Gov. Mike Dunleavy much-publicized proposal to make carbon credits a cornerstone of the state’s revenue stream received much of the focus during a lunchtime presentation before business leaders.
He also discussed matters ranging from spending caps to tourism and focused on some other long-term development ideas such as “small nukes” — as in miniature nuclear power facilities — in his noon-hour remarks to the Alaska Chamber of Commerce who were fed a Filipino feast in a packed ballroom at the Baranof Hotel in downtown Juneau.
As he has throughout and since his successful reelection campaign, Dunleavy emphasized a theme of looking ahead to the next 50 years rather than just what’s needed to get a budget and other necessary state legislative matters completed this year. He said the current session is occurring as the state is still dealing with reverberations from the COVID-19 pandemic, but during the past year he has spent considerable time meeting with industry officials in the Lower 48 to discuss gas line, farmland and water resources.
“Of course the issue of carbon has really been dropped in our lap,” he said.
A commonly expressed concern carbon credits will “lock off the forests” isn’t accurate, Dunleavy said. A Canadian timber company, for instance, has proposed taking over management of some Alaska’s forests for up to 75 years, during which they’d pay for the deadfall and other wood harvested as well as carbon offsets.
“It’s how the contracts are structured,” he said. “It’s not one size fits all.”
Dunleavy’s promotion of carbon offsets as a Republican comes as members of his party nationally are declaring war on companies such as Microsoft for announcing changes to its Xbox to reduce the gaming console’s carbon impact. It also comes at the same time he is continuing to push for maximizing the state’s resource development and attacking the Biden administration for actions such as reimposing the Roadless Rule in the Tongass National Forest.
But the governor is largely focusing on the revenue aspect of carbon credit possibilities — which beyond environmental preservation measures such as leaving forests intact could also include carbon storage in place such as Cook Inlet — and told the chamber audience a carbon plan could ultimately be beneficial to Alaska’s oil companies because it’s production has fewer environmental impacts than many other areas.
“That’s why you’ll see some folks on the far, far far left not like it,” he said.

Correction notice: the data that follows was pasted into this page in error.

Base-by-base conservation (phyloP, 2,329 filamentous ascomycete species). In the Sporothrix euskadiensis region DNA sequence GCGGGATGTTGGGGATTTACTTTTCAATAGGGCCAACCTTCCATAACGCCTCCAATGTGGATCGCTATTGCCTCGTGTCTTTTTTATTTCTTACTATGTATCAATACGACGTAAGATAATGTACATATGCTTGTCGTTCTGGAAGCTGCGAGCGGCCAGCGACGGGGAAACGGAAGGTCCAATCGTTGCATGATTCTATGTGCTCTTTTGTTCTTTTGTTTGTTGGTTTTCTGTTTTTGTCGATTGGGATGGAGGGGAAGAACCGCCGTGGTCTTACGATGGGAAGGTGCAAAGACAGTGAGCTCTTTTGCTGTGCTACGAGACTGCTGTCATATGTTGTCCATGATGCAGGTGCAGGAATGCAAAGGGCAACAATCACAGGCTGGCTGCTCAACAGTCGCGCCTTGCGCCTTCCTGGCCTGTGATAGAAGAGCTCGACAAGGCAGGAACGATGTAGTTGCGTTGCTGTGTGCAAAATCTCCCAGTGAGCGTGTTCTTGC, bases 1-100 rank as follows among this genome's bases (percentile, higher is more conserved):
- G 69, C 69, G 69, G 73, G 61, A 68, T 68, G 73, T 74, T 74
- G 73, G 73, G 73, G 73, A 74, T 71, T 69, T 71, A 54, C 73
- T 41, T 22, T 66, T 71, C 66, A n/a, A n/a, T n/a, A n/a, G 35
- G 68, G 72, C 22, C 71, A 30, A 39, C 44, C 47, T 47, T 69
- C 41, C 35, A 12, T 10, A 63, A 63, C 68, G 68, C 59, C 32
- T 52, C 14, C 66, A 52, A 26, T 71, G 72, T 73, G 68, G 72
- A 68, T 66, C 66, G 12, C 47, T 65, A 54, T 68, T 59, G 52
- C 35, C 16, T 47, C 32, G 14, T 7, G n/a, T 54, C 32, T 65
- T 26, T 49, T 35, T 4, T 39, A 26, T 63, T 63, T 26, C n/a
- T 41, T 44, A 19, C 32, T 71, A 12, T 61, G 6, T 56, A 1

Another “game changer” the governor said can help rural areas in particular are nuclear microreactors, following his signing of a bill during last year’s legislative session making it easier to obtain permits. He said it could be a sustainable and safe — at least in terms of deaths occurring to date from nuclear power compared to mining-related deaths — source for remote communities such as Nome as well as small enough to provide the power for a greenhouse.
State Chamber of Commerce leaders noted their foremost priority in a stable fiscal plan for the state is a spending cap, and asked what Dunleavy is doing this year to implement one. The governor said he supports a cap and is again working with legislators who feel the same way, but suggested his executive powers — including a line-item veto — are the most realistic current approach.
“Probably the most effective spending cap the past few years has been myself,” he said.
Dunleavy also used the question to reiterate ways his carbon plan can help, noting income from that can lessen the need to rely on oil prices and thus put the state’s income stream on more reliable footing.
When asked about education priorities, Dunleavy began his reply with a question of his own: “outcomes or funding?” They are, he said, two sides of the same coin for a system that right now is struggling with things likes standardized test scores.
“It was (originally) a system to assimilate immigrants, but now with technology we need people who can think on their feet well, we need people who can read well and we need people who can do math well,” said Dunleavy, whose proposed budget essentially flat-funds education next year. When it comes to legislative proposals “if it’s just about funding we want discussions about performance as well.”
Capital city concerns
A few Juneau-related issues were raised during the governor’s 40-minute appearance, split between his speech and answering questions submitted in writing, since the event was part of the Juneau Chamber of Commerce’s weekly Thursday luncheons with feature guest speakers. Among those questions was what he is doing “to track a healthy visitor industry.”
Dunleavy said efforts since the worst of the pandemic have included reaching out throughout Canada and the rest of the U.S. with video ads and other material “to lure visitors here coming out of COVID.”
“We’re going to do everything we can to work with the tourism industry, see what barriers remain,” he said.
The governor also noted Juneau at one time was also more widely known as a mining, logging and fishing town.
“It can be all of these things,” he said.
He also found yet another way to work in yet another reference about how “in a way it’s like carbon” when it comes to tourism.
“You’re not severing a resource and taking it out,” he said. “You’re bringing in folks from outside.”
Dunleavy was also asked about his stance on a road linking Juneau to the outside world as well as a possible ferry terminal at Cascade Point, which he said he is still reviewing with transportation department leaders.
“The idea is to get that road in,” he said. “Cascade Point may be a part of it.”
• Contact reporter Mark Sabbatini at firstname.lastname@example.org